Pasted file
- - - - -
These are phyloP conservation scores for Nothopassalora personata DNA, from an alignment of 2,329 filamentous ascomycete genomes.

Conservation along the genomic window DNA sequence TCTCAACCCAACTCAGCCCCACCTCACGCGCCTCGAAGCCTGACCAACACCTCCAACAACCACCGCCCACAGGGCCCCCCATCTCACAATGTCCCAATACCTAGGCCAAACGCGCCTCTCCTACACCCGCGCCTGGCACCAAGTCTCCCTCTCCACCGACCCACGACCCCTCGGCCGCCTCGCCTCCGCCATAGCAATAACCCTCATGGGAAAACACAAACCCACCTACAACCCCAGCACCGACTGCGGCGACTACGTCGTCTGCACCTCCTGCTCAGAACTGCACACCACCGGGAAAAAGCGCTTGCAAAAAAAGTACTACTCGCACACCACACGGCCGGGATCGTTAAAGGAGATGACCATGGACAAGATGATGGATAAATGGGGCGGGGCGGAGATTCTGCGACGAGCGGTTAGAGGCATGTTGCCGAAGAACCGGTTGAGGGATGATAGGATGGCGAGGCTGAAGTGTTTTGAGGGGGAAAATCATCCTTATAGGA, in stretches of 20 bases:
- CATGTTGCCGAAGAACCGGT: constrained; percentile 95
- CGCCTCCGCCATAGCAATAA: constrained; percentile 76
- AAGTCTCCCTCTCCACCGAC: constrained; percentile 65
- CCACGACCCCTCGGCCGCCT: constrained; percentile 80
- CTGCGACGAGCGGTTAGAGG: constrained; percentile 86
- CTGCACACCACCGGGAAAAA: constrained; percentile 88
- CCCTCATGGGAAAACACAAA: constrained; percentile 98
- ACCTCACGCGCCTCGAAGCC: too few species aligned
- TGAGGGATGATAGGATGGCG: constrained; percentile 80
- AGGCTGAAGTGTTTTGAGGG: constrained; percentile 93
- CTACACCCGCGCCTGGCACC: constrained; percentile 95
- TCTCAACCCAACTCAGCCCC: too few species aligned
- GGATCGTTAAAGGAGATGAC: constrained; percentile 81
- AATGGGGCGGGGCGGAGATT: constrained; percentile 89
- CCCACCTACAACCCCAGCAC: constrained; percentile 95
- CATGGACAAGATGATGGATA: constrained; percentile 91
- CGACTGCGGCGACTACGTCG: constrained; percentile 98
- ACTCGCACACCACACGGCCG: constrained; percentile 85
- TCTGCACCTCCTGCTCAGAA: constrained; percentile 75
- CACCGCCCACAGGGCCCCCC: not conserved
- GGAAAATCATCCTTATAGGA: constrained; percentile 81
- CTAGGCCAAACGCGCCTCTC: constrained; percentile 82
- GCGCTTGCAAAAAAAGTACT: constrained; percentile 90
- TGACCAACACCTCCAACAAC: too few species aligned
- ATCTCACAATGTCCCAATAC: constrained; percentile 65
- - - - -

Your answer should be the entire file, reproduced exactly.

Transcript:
These are phyloP conservation scores for Nothopassalora personata DNA, from an alignment of 2,329 filamentous ascomycete genomes.

Conservation along the genomic window DNA sequence TCTCAACCCAACTCAGCCCCACCTCACGCGCCTCGAAGCCTGACCAACACCTCCAACAACCACCGCCCACAGGGCCCCCCATCTCACAATGTCCCAATACCTAGGCCAAACGCGCCTCTCCTACACCCGCGCCTGGCACCAAGTCTCCCTCTCCACCGACCCACGACCCCTCGGCCGCCTCGCCTCCGCCATAGCAATAACCCTCATGGGAAAACACAAACCCACCTACAACCCCAGCACCGACTGCGGCGACTACGTCGTCTGCACCTCCTGCTCAGAACTGCACACCACCGGGAAAAAGCGCTTGCAAAAAAAGTACTACTCGCACACCACACGGCCGGGATCGTTAAAGGAGATGACCATGGACAAGATGATGGATAAATGGGGCGGGGCGGAGATTCTGCGACGAGCGGTTAGAGGCATGTTGCCGAAGAACCGGTTGAGGGATGATAGGATGGCGAGGCTGAAGTGTTTTGAGGGGGAAAATCATCCTTATAGGA, in stretches of 20 bases:
- CATGTTGCCGAAGAACCGGT: constrained; percentile 95
- CGCCTCCGCCATAGCAATAA: constrained; percentile 76
- AAGTCTCCCTCTCCACCGAC: constrained; percentile 65
- CCACGACCCCTCGGCCGCCT: constrained; percentile 80
- CTGCGACGAGCGGTTAGAGG: constrained; percentile 86
- CTGCACACCACCGGGAAAAA: constrained; percentile 88
- CCCTCATGGGAAAACACAAA: constrained; percentile 98
- ACCTCACGCGCCTCGAAGCC: too few species aligned
- TGAGGGATGATAGGATGGCG: constrained; percentile 80
- AGGCTGAAGTGTTTTGAGGG: constrained; percentile 93
- CTACACCCGCGCCTGGCACC: constrained; percentile 95
- TCTCAACCCAACTCAGCCCC: too few species aligned
- GGATCGTTAAAGGAGATGAC: constrained; percentile 81
- AATGGGGCGGGGCGGAGATT: constrained; percentile 89
- CCCACCTACAACCCCAGCAC: constrained; percentile 95
- CATGGACAAGATGATGGATA: constrained; percentile 91
- CGACTGCGGCGACTACGTCG: constrained; percentile 98
- ACTCGCACACCACACGGCCG: constrained; percentile 85
- TCTGCACCTCCTGCTCAGAA: constrained; percentile 75
- CACCGCCCACAGGGCCCCCC: not conserved
- GGAAAATCATCCTTATAGGA: constrained; percentile 81
- CTAGGCCAAACGCGCCTCTC: constrained; percentile 82
- GCGCTTGCAAAAAAAGTACT: constrained; percentile 90
- TGACCAACACCTCCAACAAC: too few species aligned
- ATCTCACAATGTCCCAATAC: constrained; percentile 65